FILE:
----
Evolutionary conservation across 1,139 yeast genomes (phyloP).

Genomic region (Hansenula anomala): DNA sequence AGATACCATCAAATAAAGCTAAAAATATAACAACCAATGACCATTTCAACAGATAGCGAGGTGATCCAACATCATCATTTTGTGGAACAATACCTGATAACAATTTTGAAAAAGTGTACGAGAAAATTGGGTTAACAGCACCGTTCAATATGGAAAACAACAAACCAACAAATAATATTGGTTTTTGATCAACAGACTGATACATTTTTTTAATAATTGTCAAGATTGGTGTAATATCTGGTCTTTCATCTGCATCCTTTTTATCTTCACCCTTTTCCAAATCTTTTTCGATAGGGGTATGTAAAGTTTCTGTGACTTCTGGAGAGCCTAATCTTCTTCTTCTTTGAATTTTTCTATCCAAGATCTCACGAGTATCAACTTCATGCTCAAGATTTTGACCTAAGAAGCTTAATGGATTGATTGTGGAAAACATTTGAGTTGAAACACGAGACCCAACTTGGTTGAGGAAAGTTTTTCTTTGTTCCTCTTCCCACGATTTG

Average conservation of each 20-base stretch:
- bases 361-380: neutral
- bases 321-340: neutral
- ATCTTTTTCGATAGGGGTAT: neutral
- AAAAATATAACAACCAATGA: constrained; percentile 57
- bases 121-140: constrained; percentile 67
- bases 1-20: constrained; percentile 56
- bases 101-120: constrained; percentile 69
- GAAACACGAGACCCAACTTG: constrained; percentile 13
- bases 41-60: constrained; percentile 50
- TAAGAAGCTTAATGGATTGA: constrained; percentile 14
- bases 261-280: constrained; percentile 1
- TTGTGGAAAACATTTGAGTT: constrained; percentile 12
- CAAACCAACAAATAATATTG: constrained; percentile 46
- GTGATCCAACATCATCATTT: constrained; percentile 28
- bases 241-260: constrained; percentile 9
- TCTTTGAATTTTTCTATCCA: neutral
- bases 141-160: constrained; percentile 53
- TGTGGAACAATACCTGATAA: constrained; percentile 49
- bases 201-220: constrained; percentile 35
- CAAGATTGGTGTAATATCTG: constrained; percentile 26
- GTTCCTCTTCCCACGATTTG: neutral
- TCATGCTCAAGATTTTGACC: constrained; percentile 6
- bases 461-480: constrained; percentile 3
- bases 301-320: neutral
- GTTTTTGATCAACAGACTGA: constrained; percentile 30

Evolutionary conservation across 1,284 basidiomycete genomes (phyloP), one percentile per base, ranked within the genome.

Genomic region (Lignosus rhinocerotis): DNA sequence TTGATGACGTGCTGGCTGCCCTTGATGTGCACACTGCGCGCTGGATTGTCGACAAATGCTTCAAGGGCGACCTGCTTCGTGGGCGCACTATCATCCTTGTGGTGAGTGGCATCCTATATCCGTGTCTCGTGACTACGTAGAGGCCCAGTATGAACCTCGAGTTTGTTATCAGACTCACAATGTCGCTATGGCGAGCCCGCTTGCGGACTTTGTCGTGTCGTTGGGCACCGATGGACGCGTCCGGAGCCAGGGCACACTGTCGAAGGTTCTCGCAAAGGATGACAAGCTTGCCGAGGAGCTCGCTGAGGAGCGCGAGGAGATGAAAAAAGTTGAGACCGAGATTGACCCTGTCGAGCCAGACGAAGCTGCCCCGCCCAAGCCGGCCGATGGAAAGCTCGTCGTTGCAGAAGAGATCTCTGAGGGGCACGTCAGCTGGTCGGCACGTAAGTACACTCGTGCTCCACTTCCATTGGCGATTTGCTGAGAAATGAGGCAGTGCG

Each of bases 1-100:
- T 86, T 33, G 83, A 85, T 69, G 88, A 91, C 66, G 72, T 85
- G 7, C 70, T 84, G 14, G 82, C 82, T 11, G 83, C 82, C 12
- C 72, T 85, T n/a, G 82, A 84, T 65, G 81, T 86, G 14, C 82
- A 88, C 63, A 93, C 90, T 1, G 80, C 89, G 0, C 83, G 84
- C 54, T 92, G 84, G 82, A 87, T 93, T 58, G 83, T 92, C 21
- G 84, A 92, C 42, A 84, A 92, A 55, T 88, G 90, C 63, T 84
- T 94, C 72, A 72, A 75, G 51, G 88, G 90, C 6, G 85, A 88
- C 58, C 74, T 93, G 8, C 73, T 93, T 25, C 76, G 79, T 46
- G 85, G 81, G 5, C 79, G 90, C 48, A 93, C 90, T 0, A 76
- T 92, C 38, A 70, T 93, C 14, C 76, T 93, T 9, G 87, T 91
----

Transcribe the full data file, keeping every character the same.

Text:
Evolutionary conservation across 1,139 yeast genomes (phyloP).

Genomic region (Hansenula anomala): DNA sequence AGATACCATCAAATAAAGCTAAAAATATAACAACCAATGACCATTTCAACAGATAGCGAGGTGATCCAACATCATCATTTTGTGGAACAATACCTGATAACAATTTTGAAAAAGTGTACGAGAAAATTGGGTTAACAGCACCGTTCAATATGGAAAACAACAAACCAACAAATAATATTGGTTTTTGATCAACAGACTGATACATTTTTTTAATAATTGTCAAGATTGGTGTAATATCTGGTCTTTCATCTGCATCCTTTTTATCTTCACCCTTTTCCAAATCTTTTTCGATAGGGGTATGTAAAGTTTCTGTGACTTCTGGAGAGCCTAATCTTCTTCTTCTTTGAATTTTTCTATCCAAGATCTCACGAGTATCAACTTCATGCTCAAGATTTTGACCTAAGAAGCTTAATGGATTGATTGTGGAAAACATTTGAGTTGAAACACGAGACCCAACTTGGTTGAGGAAAGTTTTTCTTTGTTCCTCTTCCCACGATTTG

Average conservation of each 20-base stretch:
- bases 361-380: neutral
- bases 321-340: neutral
- ATCTTTTTCGATAGGGGTAT: neutral
- AAAAATATAACAACCAATGA: constrained; percentile 57
- bases 121-140: constrained; percentile 67
- bases 1-20: constrained; percentile 56
- bases 101-120: constrained; percentile 69
- GAAACACGAGACCCAACTTG: constrained; percentile 13
- bases 41-60: constrained; percentile 50
- TAAGAAGCTTAATGGATTGA: constrained; percentile 14
- bases 261-280: constrained; percentile 1
- TTGTGGAAAACATTTGAGTT: constrained; percentile 12
- CAAACCAACAAATAATATTG: constrained; percentile 46
- GTGATCCAACATCATCATTT: constrained; percentile 28
- bases 241-260: constrained; percentile 9
- TCTTTGAATTTTTCTATCCA: neutral
- bases 141-160: constrained; percentile 53
- TGTGGAACAATACCTGATAA: constrained; percentile 49
- bases 201-220: constrained; percentile 35
- CAAGATTGGTGTAATATCTG: constrained; percentile 26
- GTTCCTCTTCCCACGATTTG: neutral
- TCATGCTCAAGATTTTGACC: constrained; percentile 6
- bases 461-480: constrained; percentile 3
- bases 301-320: neutral
- GTTTTTGATCAACAGACTGA: constrained; percentile 30

Evolutionary conservation across 1,284 basidiomycete genomes (phyloP), one percentile per base, ranked within the genome.

Genomic region (Lignosus rhinocerotis): DNA sequence TTGATGACGTGCTGGCTGCCCTTGATGTGCACACTGCGCGCTGGATTGTCGACAAATGCTTCAAGGGCGACCTGCTTCGTGGGCGCACTATCATCCTTGTGGTGAGTGGCATCCTATATCCGTGTCTCGTGACTACGTAGAGGCCCAGTATGAACCTCGAGTTTGTTATCAGACTCACAATGTCGCTATGGCGAGCCCGCTTGCGGACTTTGTCGTGTCGTTGGGCACCGATGGACGCGTCCGGAGCCAGGGCACACTGTCGAAGGTTCTCGCAAAGGATGACAAGCTTGCCGAGGAGCTCGCTGAGGAGCGCGAGGAGATGAAAAAAGTTGAGACCGAGATTGACCCTGTCGAGCCAGACGAAGCTGCCCCGCCCAAGCCGGCCGATGGAAAGCTCGTCGTTGCAGAAGAGATCTCTGAGGGGCACGTCAGCTGGTCGGCACGTAAGTACACTCGTGCTCCACTTCCATTGGCGATTTGCTGAGAAATGAGGCAGTGCG

Each of bases 1-100:
- T 86, T 33, G 83, A 85, T 69, G 88, A 91, C 66, G 72, T 85
- G 7, C 70, T 84, G 14, G 82, C 82, T 11, G 83, C 82, C 12
- C 72, T 85, T n/a, G 82, A 84, T 65, G 81, T 86, G 14, C 82
- A 88, C 63, A 93, C 90, T 1, G 80, C 89, G 0, C 83, G 84
- C 54, T 92, G 84, G 82, A 87, T 93, T 58, G 83, T 92, C 21
- G 84, A 92, C 42, A 84, A 92, A 55, T 88, G 90, C 63, T 84
- T 94, C 72, A 72, A 75, G 51, G 88, G 90, C 6, G 85, A 88
- C 58, C 74, T 93, G 8, C 73, T 93, T 25, C 76, G 79, T 46
- G 85, G 81, G 5, C 79, G 90, C 48, A 93, C 90, T 0, A 76
- T 92, C 38, A 70, T 93, C 14, C 76, T 93, T 9, G 87, T 91